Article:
Yesterday afternoon I kept dozing off. It was safe, I was happily ensconced at the salon for a manicure and pedicure, and was probably the most relaxed I've been in over a week. I actually came home and took a nap before busying myself again. Can't say that I was energetic though, I had barely enough energy to spiralize some zucchini into zoodles. Which was good because it meant I at least had something to eat.
Zoodles with olive oil and garlic, seared scallops. Perhaps the garlic is darker than I intended, and the scallops lighter, but delicious none the less.
You see, I've not been sleeping very well at all. I stay up too late (because I can't sleep) and wake up too early, and although the circles under my eyes grow deeper and darker, sleep eludes me. I've been simultaneously excited and terrified, extremely focused and yet distracted, feeling like I am standing on the edge, but on the edge of what? The precipice? Shangri-La? Likely neither of those. I just have to open the door and walk through.
I am closing on a new house this morning, hence all the stress and excitement. Why the particular sense of terror mingled with all that excitement? I only suppose that it is that same sense of striking out on my own, of letting go, perhaps mingled with a tinge of fear. I alternate between being long past ready to move, although I don't yet have my current house on the market and I don't have a moving date, and a deeply unsettling need to hunker down and stay even though I know in my bones that it is not the right thing to do. Sometimes the familiar is all too appealing.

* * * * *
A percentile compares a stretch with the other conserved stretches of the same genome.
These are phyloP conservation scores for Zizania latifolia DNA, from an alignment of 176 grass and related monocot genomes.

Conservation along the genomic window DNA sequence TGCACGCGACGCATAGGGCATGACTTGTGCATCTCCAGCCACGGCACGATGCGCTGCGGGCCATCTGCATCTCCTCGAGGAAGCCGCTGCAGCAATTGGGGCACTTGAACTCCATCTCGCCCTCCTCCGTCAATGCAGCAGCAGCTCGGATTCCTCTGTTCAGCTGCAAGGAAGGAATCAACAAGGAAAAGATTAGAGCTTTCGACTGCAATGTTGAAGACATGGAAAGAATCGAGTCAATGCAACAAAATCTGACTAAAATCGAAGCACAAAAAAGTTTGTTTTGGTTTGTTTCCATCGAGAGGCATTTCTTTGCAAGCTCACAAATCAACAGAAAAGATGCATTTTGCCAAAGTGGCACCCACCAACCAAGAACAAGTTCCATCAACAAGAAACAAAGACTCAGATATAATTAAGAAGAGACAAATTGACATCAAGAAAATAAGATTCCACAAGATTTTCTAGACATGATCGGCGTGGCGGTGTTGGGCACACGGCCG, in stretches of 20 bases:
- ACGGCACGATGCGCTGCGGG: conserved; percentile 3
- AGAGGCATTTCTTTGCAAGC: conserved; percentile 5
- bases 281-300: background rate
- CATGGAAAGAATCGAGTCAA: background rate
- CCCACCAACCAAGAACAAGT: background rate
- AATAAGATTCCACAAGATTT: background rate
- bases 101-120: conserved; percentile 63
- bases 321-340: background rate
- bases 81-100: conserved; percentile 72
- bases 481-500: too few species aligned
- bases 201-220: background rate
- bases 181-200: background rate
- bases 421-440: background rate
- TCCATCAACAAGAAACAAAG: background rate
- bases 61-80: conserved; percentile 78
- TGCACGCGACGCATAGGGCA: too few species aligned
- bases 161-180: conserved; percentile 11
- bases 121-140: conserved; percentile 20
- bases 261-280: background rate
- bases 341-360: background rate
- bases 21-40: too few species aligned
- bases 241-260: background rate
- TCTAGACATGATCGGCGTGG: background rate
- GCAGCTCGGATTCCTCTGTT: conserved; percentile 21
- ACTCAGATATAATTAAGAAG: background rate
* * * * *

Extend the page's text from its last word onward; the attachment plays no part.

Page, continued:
Besides, in a truly rational sense, it is not like I am really doing anything I haven't done before. Its not my first house. George wasn't even really all that involved in the last house purchase, even though he was here for emotional support, at least in his physical presence and its link to the shared history and relationship. Intellectually, and often emotionally, however he was not always there, and how I struggled with that loss at the time, with the responsibility I did not want to claim. I had managed everything for a long time. Despite all that, despite decades of experience in life and houses, it is like everything is new, and what lies beyond the door frame is shadowed in fog.
The first Iris Histroides popped its head up this week. One brave, lonely blossom surrounded by bare ground. She made me smile. She still make me smile. She looks so delicate and fragile, yet I know she will survive whatever Mother Nature throws her way, even frosts and snow. I should take heart in that. Spring comes regardless. All you have to do is walk through the door.